In exploring the past and present of string teaching in regional Western Australia, Rita Fernandes finds examples of both progress and regression, all pointing to the fact that where there is opportunity, there is demand and potential
Western Australia is dubbed ‘The Golden State’, and that’s no coincidence. Not only is its main city, Perth, the sunniest capital in the world, but the state also boasts a gold industry that in 2021 was worth AUD22bn. Western Australia (WA) has made its fortune from its natural resources (it produces 99 per cent of Australia’s iron ore and 74 per cent of its petrolem). It covers a huge area of almost a million square miles, stretching 1,500 miles from the tropical north to the temperate south of the continent. The majority of WA’s relatively small population of 2.7 million is centred on Perth, with the remaining 600,000 spread throughout the regions – the equivalent of just one person for every two square miles. Yet it is regional WA, with its wheat farms and diamond mines, that has made the state the behemoth of natural wealth it is today. Whether it’s exporting megatons of iron or gigalitres of oil to the US or China, WA’s financial potential has been recognised, and certainly exploited.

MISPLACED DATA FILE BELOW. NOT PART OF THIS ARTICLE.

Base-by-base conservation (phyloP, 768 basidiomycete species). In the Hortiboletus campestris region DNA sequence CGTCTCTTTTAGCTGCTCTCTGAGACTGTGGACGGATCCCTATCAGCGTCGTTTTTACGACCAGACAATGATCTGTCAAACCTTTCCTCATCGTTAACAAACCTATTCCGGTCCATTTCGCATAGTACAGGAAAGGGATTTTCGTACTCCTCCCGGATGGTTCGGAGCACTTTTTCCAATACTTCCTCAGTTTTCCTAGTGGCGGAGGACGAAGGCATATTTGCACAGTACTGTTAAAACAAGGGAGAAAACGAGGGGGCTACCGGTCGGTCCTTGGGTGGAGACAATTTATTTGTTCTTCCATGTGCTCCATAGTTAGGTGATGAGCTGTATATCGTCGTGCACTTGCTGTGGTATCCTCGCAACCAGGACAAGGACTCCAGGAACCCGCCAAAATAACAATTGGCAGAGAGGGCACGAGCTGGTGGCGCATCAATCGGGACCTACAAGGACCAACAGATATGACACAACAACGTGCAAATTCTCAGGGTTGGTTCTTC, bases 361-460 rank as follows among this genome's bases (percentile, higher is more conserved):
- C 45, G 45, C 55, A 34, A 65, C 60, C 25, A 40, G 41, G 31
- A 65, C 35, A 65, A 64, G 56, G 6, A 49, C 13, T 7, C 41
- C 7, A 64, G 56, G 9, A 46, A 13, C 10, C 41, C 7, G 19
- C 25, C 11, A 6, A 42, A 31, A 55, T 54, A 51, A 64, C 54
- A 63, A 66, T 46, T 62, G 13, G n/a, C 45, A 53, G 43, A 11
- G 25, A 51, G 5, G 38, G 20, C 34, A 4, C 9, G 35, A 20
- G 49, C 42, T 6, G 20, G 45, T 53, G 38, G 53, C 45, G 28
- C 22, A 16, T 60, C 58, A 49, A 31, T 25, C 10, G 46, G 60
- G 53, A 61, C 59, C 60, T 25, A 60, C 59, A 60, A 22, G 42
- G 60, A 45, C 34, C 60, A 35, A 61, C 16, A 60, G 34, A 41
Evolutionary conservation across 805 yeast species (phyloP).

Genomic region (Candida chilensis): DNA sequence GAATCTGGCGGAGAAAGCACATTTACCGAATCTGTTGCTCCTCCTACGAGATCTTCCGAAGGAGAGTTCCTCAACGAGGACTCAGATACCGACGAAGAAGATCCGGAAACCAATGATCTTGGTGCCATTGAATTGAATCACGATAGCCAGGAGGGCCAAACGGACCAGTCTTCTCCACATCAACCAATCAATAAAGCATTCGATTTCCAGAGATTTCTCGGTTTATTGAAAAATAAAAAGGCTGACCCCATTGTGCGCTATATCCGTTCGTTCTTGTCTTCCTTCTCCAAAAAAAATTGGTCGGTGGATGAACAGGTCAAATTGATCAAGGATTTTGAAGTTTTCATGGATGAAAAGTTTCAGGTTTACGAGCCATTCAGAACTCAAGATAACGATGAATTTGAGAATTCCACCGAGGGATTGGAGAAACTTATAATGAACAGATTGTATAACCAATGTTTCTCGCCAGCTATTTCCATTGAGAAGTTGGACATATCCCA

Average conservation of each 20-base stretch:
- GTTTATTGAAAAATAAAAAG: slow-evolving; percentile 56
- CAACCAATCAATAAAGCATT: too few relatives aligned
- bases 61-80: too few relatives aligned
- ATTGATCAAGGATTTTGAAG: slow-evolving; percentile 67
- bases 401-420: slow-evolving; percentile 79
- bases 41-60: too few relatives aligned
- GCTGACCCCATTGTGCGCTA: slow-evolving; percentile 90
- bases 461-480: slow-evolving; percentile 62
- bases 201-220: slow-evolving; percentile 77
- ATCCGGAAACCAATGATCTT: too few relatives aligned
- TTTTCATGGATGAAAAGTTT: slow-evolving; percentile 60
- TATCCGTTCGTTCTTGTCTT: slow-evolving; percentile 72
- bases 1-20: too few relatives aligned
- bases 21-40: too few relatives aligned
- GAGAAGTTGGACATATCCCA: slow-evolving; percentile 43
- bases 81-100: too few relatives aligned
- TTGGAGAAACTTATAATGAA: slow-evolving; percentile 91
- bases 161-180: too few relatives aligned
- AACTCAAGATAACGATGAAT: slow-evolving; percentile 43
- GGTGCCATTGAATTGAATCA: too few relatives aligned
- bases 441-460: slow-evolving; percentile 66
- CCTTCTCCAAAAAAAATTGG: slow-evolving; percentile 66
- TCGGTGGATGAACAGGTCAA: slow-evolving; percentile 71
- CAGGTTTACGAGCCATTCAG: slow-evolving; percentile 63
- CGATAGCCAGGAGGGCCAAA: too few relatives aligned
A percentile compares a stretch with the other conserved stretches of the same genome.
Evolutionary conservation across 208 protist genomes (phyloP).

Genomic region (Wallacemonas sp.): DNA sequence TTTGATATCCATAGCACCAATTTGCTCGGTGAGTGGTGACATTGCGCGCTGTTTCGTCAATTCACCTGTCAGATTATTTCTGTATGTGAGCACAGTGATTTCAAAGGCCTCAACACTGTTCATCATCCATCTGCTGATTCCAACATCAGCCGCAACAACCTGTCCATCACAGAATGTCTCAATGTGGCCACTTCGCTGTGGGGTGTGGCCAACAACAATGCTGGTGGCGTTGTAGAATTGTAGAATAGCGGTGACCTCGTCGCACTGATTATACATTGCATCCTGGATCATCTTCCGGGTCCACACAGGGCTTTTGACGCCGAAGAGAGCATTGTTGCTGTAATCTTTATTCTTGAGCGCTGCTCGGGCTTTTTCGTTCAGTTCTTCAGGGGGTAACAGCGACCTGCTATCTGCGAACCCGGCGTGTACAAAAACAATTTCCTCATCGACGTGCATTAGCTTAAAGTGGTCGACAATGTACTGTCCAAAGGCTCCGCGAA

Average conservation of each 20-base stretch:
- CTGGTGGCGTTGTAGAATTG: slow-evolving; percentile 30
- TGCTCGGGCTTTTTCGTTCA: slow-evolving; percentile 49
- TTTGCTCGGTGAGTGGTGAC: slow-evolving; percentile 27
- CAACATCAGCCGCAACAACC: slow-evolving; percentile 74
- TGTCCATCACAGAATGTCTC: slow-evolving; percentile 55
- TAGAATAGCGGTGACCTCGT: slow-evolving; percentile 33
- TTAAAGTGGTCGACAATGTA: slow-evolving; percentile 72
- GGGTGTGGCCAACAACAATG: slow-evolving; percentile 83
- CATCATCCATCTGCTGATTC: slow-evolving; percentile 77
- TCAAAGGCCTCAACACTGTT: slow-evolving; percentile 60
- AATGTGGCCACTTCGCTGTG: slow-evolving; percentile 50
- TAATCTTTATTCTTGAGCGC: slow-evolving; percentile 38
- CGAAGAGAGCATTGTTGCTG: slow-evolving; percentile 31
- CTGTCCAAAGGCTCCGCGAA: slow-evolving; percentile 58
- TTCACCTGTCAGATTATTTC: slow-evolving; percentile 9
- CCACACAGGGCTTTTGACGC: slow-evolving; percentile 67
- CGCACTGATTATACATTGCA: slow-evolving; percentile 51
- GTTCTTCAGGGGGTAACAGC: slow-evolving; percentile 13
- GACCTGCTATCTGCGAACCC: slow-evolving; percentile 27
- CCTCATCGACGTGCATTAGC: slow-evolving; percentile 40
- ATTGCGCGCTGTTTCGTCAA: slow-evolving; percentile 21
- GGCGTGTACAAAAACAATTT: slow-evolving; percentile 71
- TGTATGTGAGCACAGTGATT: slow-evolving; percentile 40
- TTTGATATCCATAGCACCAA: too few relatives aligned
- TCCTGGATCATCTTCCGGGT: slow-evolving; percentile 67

Golden potential in other areas of regional Western Australian life has yet to be extracted, however – one such being string playing. Delve deep into the past and present of string teaching in regional WA and you find heart-warming stories of string education supporting community and mental health programmes, but also unfortunate examples of regression. All these examples back up one claim: given the opportunity, there is musical potential in every corner of this vast state. String education and the building of musical communities in regional WA is a tale of both virtuous and vicious cycles. Let us begin with the virtuous…
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